Sue: I can see that. And in reading the scholarly work on inequalities in Black medical care, and its roots in racism, that you have published, I can see that the Seattle Foundation matches what you have been advocating for, and studying, for years. But what’s fascinating to me is how you’ve linked this professional and scholarly commitment with your fiction writing. What made you do this? How does your profession, and your scholarly publications*, feed into the story to be read at Stories on Stage, “Sherwood Green’s Last Picture Show,” or with the doctor in your novel in progress, The Good Doctor?
Stephanie: Well, it all relates to my background. I was born in the south, and my mother grew up in the Jim Crow South. And I grew up with stories about what it was like, for a family. My mother’s family were poor sharecroppers, and she would talk about how they never went to doctors. They relied on home remedies, and the only time they ever sought out medical care was if they broke a bone, because that prevented them from working.
And when I think about my scholarly work, and about the connection to my fiction, it’s really remarkable. I've been a writer all my life, and since I was a little kid, I've always written fiction. I've played with poetry too. I'm a horrible poet, but I've always loved fiction. And I've always been fascinated by how, in spite of all of those barriers, my mother, and her family, were able to live a life of dignity, in the midst of a time that, quite frankly, was a terrifying time for Black people in the South. And to be able to live through that, and still have periods of joy and happiness, and an appreciation for what they had. That was remarkable to me.
But the other side of that is all of the potential for loss. And so when I write stories that center on race and racism, it’s really about acknowledging, honoring and recognizing the humanity of folks who were treated like they were less than human.
The story I wrote about Sherwood Green (the one being read at Stories on Stage Sacramento) comes from my mother telling me about what it was like for them when they went to the movies in the Jim Crow South. Black people had to sit up in the balcony. And, she said, they actually did some pretty horrible things. They’d threw things down on the white people, peanuts and candy wrappers. And she told me about the segregation, the separate bathrooms and water fountains (all that that was in her lifetime). I was always intrigued by those stories.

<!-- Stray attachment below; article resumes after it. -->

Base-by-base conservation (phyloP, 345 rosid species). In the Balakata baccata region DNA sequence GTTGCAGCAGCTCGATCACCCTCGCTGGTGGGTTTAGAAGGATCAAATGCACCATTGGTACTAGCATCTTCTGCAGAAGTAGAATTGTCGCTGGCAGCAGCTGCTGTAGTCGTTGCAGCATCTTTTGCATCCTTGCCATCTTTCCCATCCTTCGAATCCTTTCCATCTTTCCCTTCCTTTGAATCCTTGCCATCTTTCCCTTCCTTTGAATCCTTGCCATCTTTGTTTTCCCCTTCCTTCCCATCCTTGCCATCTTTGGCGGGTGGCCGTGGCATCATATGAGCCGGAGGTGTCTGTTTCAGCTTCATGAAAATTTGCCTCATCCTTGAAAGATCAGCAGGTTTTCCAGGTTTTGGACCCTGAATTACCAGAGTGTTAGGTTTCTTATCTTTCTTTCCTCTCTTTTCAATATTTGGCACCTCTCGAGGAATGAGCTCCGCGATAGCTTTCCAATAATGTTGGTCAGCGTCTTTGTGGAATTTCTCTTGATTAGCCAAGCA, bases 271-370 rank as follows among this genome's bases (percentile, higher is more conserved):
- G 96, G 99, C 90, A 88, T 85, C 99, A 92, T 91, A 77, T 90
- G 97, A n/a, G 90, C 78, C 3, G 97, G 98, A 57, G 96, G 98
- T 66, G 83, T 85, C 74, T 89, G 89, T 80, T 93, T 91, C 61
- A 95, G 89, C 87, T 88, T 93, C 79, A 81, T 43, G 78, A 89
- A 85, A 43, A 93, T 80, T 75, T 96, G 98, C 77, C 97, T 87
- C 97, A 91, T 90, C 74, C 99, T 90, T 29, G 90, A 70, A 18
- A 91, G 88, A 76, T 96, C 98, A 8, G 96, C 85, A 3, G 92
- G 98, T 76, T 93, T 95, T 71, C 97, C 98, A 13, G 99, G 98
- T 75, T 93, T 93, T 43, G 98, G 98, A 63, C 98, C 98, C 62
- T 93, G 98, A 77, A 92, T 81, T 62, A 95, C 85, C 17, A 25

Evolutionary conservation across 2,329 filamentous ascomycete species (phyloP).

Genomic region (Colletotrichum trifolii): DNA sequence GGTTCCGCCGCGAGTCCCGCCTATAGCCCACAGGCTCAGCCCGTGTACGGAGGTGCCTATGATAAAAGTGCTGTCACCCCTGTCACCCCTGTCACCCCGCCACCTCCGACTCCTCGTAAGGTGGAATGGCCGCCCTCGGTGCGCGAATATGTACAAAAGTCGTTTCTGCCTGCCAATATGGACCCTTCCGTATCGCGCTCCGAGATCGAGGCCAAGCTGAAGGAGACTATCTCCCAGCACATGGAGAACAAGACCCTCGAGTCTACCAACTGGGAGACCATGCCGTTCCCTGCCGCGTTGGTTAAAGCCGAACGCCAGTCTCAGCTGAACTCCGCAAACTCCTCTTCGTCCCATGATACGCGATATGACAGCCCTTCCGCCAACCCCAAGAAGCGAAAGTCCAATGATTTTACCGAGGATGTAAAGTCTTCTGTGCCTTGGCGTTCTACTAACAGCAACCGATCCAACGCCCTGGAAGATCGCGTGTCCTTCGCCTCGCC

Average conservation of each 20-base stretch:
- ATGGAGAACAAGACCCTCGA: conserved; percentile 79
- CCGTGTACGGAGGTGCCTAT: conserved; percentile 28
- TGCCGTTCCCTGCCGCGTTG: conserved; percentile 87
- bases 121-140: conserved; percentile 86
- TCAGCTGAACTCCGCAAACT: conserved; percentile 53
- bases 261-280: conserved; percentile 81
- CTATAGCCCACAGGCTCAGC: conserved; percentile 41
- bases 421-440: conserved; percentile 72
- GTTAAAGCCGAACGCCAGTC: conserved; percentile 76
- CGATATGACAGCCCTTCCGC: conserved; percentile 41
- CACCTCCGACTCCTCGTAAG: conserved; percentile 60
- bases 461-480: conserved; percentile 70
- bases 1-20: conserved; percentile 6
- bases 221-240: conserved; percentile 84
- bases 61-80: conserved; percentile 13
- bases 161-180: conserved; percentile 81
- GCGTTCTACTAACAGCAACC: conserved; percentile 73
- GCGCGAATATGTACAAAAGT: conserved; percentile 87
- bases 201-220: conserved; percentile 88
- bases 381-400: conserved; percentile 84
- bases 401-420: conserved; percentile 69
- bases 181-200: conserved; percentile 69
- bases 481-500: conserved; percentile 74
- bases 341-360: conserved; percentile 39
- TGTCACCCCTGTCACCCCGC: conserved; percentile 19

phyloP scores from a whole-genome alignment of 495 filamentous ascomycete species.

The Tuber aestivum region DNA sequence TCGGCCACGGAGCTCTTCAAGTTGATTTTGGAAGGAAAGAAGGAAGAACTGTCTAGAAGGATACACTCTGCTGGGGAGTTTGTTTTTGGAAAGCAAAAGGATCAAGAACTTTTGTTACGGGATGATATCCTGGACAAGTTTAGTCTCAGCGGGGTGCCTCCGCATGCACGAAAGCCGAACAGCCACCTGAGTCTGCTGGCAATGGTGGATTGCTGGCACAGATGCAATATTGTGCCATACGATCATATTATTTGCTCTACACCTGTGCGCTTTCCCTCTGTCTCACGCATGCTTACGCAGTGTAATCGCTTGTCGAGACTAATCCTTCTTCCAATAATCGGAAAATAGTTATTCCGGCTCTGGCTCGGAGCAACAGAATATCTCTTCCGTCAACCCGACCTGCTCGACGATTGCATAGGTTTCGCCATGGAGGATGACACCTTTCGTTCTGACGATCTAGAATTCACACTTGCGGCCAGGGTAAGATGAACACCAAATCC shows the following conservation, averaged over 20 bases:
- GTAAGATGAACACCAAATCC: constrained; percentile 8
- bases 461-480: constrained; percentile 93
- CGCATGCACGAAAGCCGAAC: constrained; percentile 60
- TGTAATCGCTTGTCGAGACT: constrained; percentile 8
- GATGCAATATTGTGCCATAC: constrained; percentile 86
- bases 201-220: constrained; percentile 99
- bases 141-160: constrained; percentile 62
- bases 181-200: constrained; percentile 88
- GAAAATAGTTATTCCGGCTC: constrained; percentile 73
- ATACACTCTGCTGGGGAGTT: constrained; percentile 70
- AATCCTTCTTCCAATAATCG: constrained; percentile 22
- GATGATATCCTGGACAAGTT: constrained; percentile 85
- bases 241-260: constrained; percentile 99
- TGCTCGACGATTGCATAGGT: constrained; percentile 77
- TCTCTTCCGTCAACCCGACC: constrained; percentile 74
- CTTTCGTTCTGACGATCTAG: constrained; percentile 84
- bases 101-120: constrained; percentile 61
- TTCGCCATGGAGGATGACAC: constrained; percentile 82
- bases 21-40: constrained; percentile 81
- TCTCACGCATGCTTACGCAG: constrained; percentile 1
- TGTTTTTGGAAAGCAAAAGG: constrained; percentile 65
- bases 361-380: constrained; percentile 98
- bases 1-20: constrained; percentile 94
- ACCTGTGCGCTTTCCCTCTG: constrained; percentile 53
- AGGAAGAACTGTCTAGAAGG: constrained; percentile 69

And then in terms of the inspiration for The Good Doctor: my mother would talk to me about all of the different home remedies, and how my grandmother was my mother's midwife. I was born in the house that they lived in on the land that they sharecropped. And my grandmother was my mother's midwife. So these are things that I'm deeply connected to.
Sue: Stephanie, your family story is really captivating, and deeply powerful. So my question is, again: why fiction? Why not memoir?
Stephanie: I ask myself that a lot, too. And what I always come back to is what Toni Morrison said, when somebody asked her if she was ever going to write her memoirs. She said, You know, I don't think that my life is particularly interesting. The worlds that are in my head, those stories that I carry, are much more fascinating to me. I’m fascinated by the characters, and their motivations. Some of them I just deeply despise, but they're real, they're as real to me as you are. I was never particularly interested in writing a memoir, because the stories in my head are just so much more compelling.
Sue: What writers do you most admire? Is there anyone you model your work after?